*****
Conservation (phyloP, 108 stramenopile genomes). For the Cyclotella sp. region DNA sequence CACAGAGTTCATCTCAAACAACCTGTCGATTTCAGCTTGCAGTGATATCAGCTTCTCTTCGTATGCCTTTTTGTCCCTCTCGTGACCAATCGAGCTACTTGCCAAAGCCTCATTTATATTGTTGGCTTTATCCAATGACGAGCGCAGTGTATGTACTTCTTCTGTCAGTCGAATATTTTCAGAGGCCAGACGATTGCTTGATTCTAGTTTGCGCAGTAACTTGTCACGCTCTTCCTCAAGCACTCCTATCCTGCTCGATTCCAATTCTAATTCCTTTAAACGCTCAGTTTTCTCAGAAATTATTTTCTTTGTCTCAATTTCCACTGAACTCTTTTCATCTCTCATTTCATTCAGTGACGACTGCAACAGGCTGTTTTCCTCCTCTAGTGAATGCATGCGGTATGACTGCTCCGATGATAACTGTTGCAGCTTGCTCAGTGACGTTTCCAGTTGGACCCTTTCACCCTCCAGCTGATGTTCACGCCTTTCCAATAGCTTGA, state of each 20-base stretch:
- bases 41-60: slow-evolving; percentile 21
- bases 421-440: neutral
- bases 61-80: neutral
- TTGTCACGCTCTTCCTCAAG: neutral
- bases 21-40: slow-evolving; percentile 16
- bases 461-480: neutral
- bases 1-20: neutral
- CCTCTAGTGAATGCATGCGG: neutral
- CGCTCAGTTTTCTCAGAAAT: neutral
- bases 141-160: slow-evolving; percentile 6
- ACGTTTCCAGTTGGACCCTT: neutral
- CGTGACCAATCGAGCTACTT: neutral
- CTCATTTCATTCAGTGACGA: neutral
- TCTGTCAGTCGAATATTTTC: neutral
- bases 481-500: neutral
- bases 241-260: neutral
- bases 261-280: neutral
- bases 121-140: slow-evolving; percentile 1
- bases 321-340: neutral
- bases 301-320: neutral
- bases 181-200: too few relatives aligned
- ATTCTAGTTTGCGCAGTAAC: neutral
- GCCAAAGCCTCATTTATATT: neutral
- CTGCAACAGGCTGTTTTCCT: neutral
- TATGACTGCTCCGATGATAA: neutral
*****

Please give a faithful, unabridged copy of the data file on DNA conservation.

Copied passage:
Conservation (phyloP, 108 stramenopile genomes). For the Cyclotella sp. region DNA sequence CACAGAGTTCATCTCAAACAACCTGTCGATTTCAGCTTGCAGTGATATCAGCTTCTCTTCGTATGCCTTTTTGTCCCTCTCGTGACCAATCGAGCTACTTGCCAAAGCCTCATTTATATTGTTGGCTTTATCCAATGACGAGCGCAGTGTATGTACTTCTTCTGTCAGTCGAATATTTTCAGAGGCCAGACGATTGCTTGATTCTAGTTTGCGCAGTAACTTGTCACGCTCTTCCTCAAGCACTCCTATCCTGCTCGATTCCAATTCTAATTCCTTTAAACGCTCAGTTTTCTCAGAAATTATTTTCTTTGTCTCAATTTCCACTGAACTCTTTTCATCTCTCATTTCATTCAGTGACGACTGCAACAGGCTGTTTTCCTCCTCTAGTGAATGCATGCGGTATGACTGCTCCGATGATAACTGTTGCAGCTTGCTCAGTGACGTTTCCAGTTGGACCCTTTCACCCTCCAGCTGATGTTCACGCCTTTCCAATAGCTTGA, state of each 20-base stretch:
- bases 41-60: slow-evolving; percentile 21
- bases 421-440: neutral
- bases 61-80: neutral
- TTGTCACGCTCTTCCTCAAG: neutral
- bases 21-40: slow-evolving; percentile 16
- bases 461-480: neutral
- bases 1-20: neutral
- CCTCTAGTGAATGCATGCGG: neutral
- CGCTCAGTTTTCTCAGAAAT: neutral
- bases 141-160: slow-evolving; percentile 6
- ACGTTTCCAGTTGGACCCTT: neutral
- CGTGACCAATCGAGCTACTT: neutral
- CTCATTTCATTCAGTGACGA: neutral
- TCTGTCAGTCGAATATTTTC: neutral
- bases 481-500: neutral
- bases 241-260: neutral
- bases 261-280: neutral
- bases 121-140: slow-evolving; percentile 1
- bases 321-340: neutral
- bases 301-320: neutral
- bases 181-200: too few relatives aligned
- ATTCTAGTTTGCGCAGTAAC: neutral
- GCCAAAGCCTCATTTATATT: neutral
- CTGCAACAGGCTGTTTTCCT: neutral
- TATGACTGCTCCGATGATAA: neutral